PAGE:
Eric Uribe can be reached


by Jordan Russell

We should admire those who actively improve society.

Ray Rice, Adrian Peterson and many others have rightly caused harsh backlash from people around the nation. As the information continues to unfold, it becomes clear that “the bigger they are, the harder they fall.” But why are these players occupying such an elevated status in society to begin with? Sure, they have reached the top tier of their field through lots of hard work and dedication.

Does that mean that they deserve the respect of millions of people along with checks for millions of dollars? Certainly not. Athletes play games for a living. Granted, the games they choose to play require a vast amount of physical training, and are far more difficult to play and master than even the most intense round of Monopoly. But what do sports like football and basketball have in common with games like Monopoly? 1. Both groups primarily serve to entertain us, and 2. Being really good at playing them shouldn’t earn you a salary higher than the president’s.

Many claim that athletes are society’s elite and therefore deserve our utmost praise and respect. But others have worked just as hard to become elite in their own fields, and they are not afforded the same status as athletes. Concert pianists train rigorously for years to share some of history’s most astoundingly beautiful compositions, yet often struggle to find steady work; social activists work tirelessly to bring equality and justice to the world, and are marginalized as “idealists” and “radicals”; teachers and college professors are responsible for making our world a more educated place, and their jobs are always at the mercy of budget cuts. So who deserves more respect: someone who generates obscene amounts of money for their league and themselves, or someone who trains subsequent generations of academic innovators?

As college students, we should realize that the latter is obviously the correct choice. You can admire pro athletes all you want, but let’s face it: Derek Jeter doesn’t have a say in whether you pass your core humanities class, and Tom Brady isn’t going to write you a letter of recommendation for grad school. Any professional should be compensated in proportion to the amount of work they do and the amount of skill required to do it. Every profession seems to more or less follow that guideline – every profession, that is, except professional athletics.

According to Forbes, Ray Rice was set to earn $4 million this year, after earning a combined $25 million in 2012 and 2013. Forbes also stated that the fine imposed on him – $58,823 – equaled about what he would earn playing one quarter of one game. Meanwhile, the Chronicle of Higher Education reports that the highest paid tenure and tenure-track college professors earn an average annual salary of $112,088. To put that into perspective: A person who dedicates their time to educating the next generation of lawyers, engineers and entrepreneurs works for half a year in order to earn less than half of what a single football player earned for approximately 20 minutes of work. If that isn’t an illustration of sorely misplaced priorities, what is? Even within the confines of our own campus, we can see the effects of this backward reasoning. Researchers, including students, are working every day to explore avenues of alternative energy sources, discover new facts about Nevada’s ancient populations and even change the way we diagnose and treat diseases.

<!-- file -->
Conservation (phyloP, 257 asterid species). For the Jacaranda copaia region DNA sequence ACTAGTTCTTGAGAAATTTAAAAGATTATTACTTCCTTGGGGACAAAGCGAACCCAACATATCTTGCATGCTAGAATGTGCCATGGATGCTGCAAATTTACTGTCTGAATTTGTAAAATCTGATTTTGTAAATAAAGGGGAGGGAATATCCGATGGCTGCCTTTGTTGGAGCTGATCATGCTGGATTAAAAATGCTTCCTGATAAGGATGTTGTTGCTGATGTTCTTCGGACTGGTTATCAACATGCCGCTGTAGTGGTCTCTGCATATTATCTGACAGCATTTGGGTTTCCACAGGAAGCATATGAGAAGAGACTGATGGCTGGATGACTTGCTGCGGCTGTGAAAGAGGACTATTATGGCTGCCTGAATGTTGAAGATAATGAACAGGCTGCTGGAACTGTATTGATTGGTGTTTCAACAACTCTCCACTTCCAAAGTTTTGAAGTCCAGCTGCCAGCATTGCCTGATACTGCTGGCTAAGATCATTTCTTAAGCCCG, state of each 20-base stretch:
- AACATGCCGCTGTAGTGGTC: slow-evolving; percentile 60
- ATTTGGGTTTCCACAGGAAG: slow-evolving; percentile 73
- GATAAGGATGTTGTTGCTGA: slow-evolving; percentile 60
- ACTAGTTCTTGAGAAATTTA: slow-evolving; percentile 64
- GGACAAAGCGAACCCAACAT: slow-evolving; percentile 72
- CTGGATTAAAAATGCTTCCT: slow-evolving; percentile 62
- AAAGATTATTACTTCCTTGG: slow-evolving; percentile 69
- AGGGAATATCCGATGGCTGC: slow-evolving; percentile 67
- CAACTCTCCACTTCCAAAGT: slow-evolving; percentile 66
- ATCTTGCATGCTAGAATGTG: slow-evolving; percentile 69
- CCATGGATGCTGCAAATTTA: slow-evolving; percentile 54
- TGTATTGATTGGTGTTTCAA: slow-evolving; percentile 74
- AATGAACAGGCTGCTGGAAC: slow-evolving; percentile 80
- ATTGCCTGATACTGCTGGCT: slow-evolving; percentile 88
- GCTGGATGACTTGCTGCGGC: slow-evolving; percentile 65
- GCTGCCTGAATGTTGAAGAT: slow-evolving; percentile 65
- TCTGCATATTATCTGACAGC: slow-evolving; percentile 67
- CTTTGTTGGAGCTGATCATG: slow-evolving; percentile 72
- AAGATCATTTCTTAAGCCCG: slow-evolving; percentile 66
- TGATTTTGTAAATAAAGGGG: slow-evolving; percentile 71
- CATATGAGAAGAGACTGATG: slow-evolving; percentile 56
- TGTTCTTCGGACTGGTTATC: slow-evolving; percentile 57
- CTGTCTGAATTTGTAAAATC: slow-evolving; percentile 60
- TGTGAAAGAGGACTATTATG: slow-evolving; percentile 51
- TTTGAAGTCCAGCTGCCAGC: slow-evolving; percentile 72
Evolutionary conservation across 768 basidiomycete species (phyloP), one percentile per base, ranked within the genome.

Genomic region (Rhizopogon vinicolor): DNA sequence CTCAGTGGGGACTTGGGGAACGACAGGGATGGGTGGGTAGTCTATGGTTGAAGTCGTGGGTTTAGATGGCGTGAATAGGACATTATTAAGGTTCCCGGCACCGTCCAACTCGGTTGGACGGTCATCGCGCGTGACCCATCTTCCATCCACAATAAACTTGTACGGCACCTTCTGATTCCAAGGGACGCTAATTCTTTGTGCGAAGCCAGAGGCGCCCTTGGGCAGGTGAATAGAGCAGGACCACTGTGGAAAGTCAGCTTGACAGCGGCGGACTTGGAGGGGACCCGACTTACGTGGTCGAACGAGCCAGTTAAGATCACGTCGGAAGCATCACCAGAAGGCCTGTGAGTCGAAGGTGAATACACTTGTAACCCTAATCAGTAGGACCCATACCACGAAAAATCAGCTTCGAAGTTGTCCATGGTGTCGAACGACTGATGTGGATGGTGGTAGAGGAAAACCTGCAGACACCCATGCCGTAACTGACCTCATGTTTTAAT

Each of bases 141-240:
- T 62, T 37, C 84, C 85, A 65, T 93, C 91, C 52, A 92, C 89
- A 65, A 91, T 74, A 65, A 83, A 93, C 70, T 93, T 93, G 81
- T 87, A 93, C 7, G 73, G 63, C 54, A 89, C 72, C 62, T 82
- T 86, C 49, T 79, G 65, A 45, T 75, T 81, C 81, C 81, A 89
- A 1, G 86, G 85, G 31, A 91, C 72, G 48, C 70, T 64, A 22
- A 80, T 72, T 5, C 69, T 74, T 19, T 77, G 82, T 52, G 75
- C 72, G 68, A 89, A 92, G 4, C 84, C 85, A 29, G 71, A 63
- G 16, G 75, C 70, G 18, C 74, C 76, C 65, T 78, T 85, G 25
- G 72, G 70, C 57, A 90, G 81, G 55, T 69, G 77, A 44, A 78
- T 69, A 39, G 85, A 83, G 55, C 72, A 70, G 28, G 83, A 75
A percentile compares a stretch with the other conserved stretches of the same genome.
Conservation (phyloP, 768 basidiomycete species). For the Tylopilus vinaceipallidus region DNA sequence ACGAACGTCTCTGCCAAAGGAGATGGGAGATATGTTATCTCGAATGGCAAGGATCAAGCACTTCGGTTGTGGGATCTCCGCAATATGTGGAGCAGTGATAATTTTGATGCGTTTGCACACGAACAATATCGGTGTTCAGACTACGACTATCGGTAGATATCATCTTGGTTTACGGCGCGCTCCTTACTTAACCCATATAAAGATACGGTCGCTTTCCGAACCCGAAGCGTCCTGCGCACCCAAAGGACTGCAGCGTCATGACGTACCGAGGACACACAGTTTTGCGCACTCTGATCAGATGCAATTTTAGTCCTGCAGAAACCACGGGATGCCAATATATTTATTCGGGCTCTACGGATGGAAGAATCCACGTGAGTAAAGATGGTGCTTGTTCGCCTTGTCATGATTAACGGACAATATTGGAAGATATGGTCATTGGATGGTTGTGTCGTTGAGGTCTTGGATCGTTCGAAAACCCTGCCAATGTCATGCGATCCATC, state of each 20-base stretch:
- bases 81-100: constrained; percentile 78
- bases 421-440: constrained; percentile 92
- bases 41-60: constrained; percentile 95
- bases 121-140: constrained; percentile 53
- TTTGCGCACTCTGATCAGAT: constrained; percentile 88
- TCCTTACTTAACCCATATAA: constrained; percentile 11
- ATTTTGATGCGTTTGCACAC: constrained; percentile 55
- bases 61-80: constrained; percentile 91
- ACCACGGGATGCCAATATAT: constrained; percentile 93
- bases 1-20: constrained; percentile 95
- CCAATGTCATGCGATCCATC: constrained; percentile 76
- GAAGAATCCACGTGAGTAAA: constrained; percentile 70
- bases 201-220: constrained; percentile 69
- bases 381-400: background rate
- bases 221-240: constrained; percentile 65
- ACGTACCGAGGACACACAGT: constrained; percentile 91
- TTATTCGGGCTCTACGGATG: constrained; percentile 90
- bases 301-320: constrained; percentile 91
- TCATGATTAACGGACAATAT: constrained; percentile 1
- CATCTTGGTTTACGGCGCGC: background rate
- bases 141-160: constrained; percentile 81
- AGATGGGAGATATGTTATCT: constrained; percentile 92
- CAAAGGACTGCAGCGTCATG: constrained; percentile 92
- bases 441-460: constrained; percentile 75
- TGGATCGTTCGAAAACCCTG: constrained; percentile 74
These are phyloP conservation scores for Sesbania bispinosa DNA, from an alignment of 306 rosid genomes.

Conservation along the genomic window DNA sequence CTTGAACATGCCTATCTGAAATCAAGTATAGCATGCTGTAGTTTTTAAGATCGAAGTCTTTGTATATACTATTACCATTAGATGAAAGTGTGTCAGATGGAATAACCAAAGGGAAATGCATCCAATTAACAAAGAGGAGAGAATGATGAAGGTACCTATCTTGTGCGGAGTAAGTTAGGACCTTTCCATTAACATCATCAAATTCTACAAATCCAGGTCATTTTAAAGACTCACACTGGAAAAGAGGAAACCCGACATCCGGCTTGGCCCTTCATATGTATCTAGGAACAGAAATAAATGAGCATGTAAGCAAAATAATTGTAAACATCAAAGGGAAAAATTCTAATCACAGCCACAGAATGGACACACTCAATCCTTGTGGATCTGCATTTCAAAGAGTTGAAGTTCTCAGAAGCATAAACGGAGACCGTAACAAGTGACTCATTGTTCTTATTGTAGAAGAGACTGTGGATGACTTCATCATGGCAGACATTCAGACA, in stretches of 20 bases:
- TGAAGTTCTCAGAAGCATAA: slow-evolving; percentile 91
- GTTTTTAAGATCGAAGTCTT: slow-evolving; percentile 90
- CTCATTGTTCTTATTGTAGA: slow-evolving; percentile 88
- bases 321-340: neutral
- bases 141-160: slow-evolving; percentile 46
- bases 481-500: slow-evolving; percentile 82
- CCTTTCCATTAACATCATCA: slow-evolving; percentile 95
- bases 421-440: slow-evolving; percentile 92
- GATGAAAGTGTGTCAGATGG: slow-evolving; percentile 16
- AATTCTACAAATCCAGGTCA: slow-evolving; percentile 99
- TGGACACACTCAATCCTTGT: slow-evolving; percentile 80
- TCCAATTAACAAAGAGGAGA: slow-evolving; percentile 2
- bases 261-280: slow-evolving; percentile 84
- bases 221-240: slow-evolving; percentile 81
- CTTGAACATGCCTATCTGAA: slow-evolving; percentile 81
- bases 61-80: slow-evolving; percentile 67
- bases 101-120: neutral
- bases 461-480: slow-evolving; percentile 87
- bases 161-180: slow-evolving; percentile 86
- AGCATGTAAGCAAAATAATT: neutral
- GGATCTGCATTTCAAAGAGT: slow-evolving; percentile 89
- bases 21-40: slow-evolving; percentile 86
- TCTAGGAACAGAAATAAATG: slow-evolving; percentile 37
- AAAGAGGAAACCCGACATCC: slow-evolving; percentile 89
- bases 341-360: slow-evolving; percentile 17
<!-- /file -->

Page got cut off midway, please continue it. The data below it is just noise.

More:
This is the work that makes us as students able to say that we attend a Tier One University, yet it gets less mainstream attention than Brock Hekking’s mullet. A team’s win or loss can undoubtedly elicit a meaningful response from its fans; people become invested in a particular group or player, and they look forward to the emotional roller coaster each season brings. Everyone needs something to look forward to – something to hope for – and an athletic team does just that. Sports are not valueless, but their worth lies in the enjoyment that people get from watching them. When we begin to assign intrinsic worth to sporting events and, as a byproduct, the athletes themselves, we lose sight of the things that are really important – education, artistic expression and humanitarian efforts, to name a few. These are the things that bring real, meaningful change to society, and we must stop forcing them to rest in the shadows of unjustly praised athletes

Jordan Russell can be reached at